In its fourth annual Top Ten Catastrophic Claims Conditions report, Sun Life Financial U.S. highlights the critical factors impacting medical costs. The report compiles the costliest medical conditions covered by Sun Life stop-loss insurance from 2012 to 2015, and explores emerging trends with the goal of helping brokers and self-funded employers understand and mitigate their risks.
During the four years of the study, billed charges from medical care providers totaled $9 billion. Self-insured employers paid $5.3 billion of those billed charges after discounts. were applied, and received $2.3 billion in reimbursements through stop-loss protection.
The report shows that million-dollar-plus claims continue to trend up, with an increase of 25 percent compared to last year. Severity continues to be a factor, with less than 2 percent of million-dollar plus claimants accounting for a disproportionate 18.5 percent of overall stop-loss claims reimbursements, representing $431.2 million. Over the four-year period, the average amount paid by an employer on a claim above $1 million was $1.45 million, which was reduced to $491,000 after applying the average stop-loss claim reimbursement ($962,000).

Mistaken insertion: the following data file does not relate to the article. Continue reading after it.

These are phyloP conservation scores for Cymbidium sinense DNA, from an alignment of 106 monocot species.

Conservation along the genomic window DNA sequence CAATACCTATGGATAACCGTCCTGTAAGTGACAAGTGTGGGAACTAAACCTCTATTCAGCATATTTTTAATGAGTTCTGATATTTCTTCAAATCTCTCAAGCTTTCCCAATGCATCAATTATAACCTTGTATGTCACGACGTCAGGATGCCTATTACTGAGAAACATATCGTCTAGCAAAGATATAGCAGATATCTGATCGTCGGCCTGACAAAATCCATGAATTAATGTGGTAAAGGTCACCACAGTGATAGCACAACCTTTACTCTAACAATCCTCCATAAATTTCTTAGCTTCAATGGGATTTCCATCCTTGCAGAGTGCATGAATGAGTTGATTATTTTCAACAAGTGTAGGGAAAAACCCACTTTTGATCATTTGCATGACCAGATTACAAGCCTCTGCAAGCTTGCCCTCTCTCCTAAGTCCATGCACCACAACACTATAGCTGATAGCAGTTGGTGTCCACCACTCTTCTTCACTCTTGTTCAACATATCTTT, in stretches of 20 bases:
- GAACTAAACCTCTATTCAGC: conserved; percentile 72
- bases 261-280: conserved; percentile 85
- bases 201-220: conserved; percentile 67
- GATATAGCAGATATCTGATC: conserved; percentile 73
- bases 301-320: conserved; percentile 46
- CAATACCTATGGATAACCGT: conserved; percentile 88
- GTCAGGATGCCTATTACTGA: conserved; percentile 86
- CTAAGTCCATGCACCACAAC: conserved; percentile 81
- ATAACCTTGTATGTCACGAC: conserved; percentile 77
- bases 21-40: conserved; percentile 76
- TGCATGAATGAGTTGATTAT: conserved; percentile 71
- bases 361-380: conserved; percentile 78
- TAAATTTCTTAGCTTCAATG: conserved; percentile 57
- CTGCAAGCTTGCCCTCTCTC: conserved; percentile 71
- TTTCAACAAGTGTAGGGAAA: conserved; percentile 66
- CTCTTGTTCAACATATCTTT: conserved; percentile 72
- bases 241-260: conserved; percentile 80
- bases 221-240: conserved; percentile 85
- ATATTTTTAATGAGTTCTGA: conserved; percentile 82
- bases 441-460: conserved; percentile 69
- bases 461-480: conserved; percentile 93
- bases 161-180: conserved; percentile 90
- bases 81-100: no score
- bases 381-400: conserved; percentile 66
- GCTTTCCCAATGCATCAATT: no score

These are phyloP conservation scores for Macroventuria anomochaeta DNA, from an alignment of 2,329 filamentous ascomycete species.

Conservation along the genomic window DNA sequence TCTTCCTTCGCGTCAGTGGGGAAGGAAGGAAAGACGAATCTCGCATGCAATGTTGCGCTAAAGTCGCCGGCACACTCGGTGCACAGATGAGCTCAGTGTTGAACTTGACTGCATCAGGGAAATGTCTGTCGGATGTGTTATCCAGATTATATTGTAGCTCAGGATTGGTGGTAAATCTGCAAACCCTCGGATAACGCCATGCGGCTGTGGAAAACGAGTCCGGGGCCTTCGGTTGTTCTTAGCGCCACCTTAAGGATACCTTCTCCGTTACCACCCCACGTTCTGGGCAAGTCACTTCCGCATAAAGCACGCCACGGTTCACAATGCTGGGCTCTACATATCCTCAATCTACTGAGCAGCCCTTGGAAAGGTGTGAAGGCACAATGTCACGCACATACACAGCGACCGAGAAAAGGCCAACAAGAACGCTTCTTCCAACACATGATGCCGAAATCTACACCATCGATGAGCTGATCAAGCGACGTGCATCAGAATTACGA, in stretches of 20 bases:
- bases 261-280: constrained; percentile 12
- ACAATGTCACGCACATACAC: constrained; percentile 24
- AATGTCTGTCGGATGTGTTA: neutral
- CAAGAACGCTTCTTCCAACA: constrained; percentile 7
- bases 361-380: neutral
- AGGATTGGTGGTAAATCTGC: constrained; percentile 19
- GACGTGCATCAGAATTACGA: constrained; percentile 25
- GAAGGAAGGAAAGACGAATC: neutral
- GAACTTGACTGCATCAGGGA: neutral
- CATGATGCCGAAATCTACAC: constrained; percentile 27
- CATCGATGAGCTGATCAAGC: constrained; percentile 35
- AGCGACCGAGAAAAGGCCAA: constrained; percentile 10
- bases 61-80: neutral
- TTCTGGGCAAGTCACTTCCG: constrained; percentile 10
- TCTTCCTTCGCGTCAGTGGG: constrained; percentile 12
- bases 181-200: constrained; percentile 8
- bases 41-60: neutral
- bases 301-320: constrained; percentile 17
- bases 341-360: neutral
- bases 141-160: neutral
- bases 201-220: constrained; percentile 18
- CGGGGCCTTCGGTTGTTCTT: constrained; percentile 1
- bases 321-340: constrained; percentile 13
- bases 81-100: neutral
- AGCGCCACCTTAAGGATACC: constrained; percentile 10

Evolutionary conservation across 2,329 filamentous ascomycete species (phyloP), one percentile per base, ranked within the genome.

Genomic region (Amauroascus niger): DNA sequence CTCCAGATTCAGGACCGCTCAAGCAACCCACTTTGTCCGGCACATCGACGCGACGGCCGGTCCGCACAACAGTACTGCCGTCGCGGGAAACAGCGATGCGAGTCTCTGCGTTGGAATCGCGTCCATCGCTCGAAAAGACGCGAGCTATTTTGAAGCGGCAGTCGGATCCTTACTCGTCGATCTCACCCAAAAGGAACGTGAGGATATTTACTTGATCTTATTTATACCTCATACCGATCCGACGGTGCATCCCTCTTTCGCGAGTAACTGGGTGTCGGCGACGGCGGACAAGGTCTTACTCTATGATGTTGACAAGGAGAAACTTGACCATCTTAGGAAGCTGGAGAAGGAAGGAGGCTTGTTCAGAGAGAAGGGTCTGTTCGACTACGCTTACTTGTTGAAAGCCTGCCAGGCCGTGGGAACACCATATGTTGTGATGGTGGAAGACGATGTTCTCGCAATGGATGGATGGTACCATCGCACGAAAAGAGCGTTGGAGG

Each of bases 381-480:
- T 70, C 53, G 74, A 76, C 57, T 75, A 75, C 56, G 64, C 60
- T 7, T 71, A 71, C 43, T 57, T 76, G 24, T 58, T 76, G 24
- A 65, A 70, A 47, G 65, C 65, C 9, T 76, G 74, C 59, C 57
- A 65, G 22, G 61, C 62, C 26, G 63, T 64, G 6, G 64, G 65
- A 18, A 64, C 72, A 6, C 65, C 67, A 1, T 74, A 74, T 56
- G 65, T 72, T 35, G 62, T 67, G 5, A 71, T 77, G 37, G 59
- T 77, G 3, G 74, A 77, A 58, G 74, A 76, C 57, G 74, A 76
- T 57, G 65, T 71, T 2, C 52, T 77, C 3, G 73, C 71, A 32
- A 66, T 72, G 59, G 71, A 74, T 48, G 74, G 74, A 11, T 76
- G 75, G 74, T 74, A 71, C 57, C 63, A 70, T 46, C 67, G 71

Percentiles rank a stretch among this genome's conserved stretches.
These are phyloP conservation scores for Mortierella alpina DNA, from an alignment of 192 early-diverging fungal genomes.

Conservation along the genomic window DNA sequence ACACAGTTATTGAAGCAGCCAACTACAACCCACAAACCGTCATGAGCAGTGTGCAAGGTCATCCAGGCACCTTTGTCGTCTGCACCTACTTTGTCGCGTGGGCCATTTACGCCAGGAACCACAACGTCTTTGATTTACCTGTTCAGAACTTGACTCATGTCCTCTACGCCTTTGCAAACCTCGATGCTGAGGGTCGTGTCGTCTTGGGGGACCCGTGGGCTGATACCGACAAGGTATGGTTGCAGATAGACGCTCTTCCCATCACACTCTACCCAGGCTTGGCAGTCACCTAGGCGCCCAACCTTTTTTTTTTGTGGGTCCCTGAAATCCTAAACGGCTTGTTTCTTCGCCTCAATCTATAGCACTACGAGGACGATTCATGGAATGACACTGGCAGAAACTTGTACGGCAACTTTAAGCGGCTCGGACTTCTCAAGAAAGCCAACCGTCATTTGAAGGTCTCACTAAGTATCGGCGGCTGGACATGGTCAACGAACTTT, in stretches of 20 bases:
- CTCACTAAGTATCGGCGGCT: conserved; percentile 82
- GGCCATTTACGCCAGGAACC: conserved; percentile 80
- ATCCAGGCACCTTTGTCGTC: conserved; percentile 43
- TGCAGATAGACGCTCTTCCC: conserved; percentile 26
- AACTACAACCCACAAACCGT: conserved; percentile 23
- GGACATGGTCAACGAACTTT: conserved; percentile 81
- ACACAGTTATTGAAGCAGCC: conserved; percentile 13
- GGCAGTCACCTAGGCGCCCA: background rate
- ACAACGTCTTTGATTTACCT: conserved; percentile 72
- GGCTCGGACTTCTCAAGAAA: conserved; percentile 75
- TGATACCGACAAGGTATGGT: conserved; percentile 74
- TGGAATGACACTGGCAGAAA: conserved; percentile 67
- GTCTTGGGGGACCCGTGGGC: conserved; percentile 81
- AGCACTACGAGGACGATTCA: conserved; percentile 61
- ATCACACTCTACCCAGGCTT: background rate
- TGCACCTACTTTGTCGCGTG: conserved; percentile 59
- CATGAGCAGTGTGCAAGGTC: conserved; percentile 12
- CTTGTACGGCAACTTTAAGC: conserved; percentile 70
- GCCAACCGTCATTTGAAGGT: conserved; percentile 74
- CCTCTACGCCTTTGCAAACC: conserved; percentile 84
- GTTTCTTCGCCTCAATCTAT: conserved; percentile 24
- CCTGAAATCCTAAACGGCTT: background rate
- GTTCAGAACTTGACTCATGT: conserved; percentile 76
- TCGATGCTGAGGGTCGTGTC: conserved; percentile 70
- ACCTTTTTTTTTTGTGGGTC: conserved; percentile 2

Cancer continues to dominate the top of the list (number one and number two) with $618 million in stop-loss reimbursements, accounting for more than one-quarter (26.6%) of total stop-loss claims. Of the various types of cancer identified in the report, breast cancer accounted for 13.6% of the total reimbursements for this condition. Cancer is also a leading million-dollar condition – it's in the number-two spot after premature infant and liveborn complications.
The report cites intravenous medications as a key driver of rising cancer costs and provides an analysis on the top twenty intravenous medications in 2015.
Chronic/end-stage renal disease held steady in the number-three spot on the list, accounting for over $369 million in combined first-dollar claims and stop-loss claims reimbursements. Although the average treatment cost for claims associated with kidney disease has gone down 21 percent over the last four years, the high incidence rate of the condition contributes to its ranking. One in three Americans are at risk for kidney disease, with diabetes and hypertension as leading causes. The report highlights how improvements in cost management and increased use of transplants might continue to reduce the costs associated with this condition over time.
This year, the report also takes into account how geographic location impacts the costs for medical care. The East South Central, Mid-Atlantic, and Pacific regions were the most expensive areas in which to experience a catastrophic condition, with costs above the national average -- 27, 22, and 19 percent, respectively.
See the slides to view the full list of Top 10 Catastrophic Claims Conditions.